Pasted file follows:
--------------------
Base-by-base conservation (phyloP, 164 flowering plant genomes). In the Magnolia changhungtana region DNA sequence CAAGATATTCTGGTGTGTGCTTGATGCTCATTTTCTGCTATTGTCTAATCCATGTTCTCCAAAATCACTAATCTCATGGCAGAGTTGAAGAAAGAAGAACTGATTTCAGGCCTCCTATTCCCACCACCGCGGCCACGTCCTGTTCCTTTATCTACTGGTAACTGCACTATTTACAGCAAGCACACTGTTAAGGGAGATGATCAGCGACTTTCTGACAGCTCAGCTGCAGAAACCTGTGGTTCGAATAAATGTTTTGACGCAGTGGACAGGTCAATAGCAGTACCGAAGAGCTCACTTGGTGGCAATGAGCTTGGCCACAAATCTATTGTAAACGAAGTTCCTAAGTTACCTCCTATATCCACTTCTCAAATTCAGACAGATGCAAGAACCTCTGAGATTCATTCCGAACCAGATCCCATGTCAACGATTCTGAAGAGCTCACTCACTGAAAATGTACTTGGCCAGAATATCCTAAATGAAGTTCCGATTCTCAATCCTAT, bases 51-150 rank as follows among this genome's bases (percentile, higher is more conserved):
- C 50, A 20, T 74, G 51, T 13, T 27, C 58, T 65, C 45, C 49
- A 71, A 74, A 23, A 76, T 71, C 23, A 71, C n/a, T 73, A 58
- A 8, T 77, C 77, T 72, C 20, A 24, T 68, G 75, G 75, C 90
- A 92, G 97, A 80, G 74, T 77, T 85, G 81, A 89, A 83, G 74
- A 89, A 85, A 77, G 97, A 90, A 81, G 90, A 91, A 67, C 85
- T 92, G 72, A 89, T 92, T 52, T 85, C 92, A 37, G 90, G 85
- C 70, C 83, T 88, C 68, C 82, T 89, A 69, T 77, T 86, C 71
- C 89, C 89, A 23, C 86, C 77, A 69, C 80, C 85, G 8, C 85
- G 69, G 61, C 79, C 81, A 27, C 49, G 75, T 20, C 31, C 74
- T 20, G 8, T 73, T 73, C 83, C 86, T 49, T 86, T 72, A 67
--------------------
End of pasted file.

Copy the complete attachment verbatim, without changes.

Base-by-base conservation (phyloP, 164 flowering plant genomes). In the Magnolia changhungtana region DNA sequence CAAGATATTCTGGTGTGTGCTTGATGCTCATTTTCTGCTATTGTCTAATCCATGTTCTCCAAAATCACTAATCTCATGGCAGAGTTGAAGAAAGAAGAACTGATTTCAGGCCTCCTATTCCCACCACCGCGGCCACGTCCTGTTCCTTTATCTACTGGTAACTGCACTATTTACAGCAAGCACACTGTTAAGGGAGATGATCAGCGACTTTCTGACAGCTCAGCTGCAGAAACCTGTGGTTCGAATAAATGTTTTGACGCAGTGGACAGGTCAATAGCAGTACCGAAGAGCTCACTTGGTGGCAATGAGCTTGGCCACAAATCTATTGTAAACGAAGTTCCTAAGTTACCTCCTATATCCACTTCTCAAATTCAGACAGATGCAAGAACCTCTGAGATTCATTCCGAACCAGATCCCATGTCAACGATTCTGAAGAGCTCACTCACTGAAAATGTACTTGGCCAGAATATCCTAAATGAAGTTCCGATTCTCAATCCTAT, bases 51-150 rank as follows among this genome's bases (percentile, higher is more conserved):
- C 50, A 20, T 74, G 51, T 13, T 27, C 58, T 65, C 45, C 49
- A 71, A 74, A 23, A 76, T 71, C 23, A 71, C n/a, T 73, A 58
- A 8, T 77, C 77, T 72, C 20, A 24, T 68, G 75, G 75, C 90
- A 92, G 97, A 80, G 74, T 77, T 85, G 81, A 89, A 83, G 74
- A 89, A 85, A 77, G 97, A 90, A 81, G 90, A 91, A 67, C 85
- T 92, G 72, A 89, T 92, T 52, T 85, C 92, A 37, G 90, G 85
- C 70, C 83, T 88, C 68, C 82, T 89, A 69, T 77, T 86, C 71
- C 89, C 89, A 23, C 86, C 77, A 69, C 80, C 85, G 8, C 85
- G 69, G 61, C 79, C 81, A 27, C 49, G 75, T 20, C 31, C 74
- T 20, G 8, T 73, T 73, C 83, C 86, T 49, T 86, T 72, A 67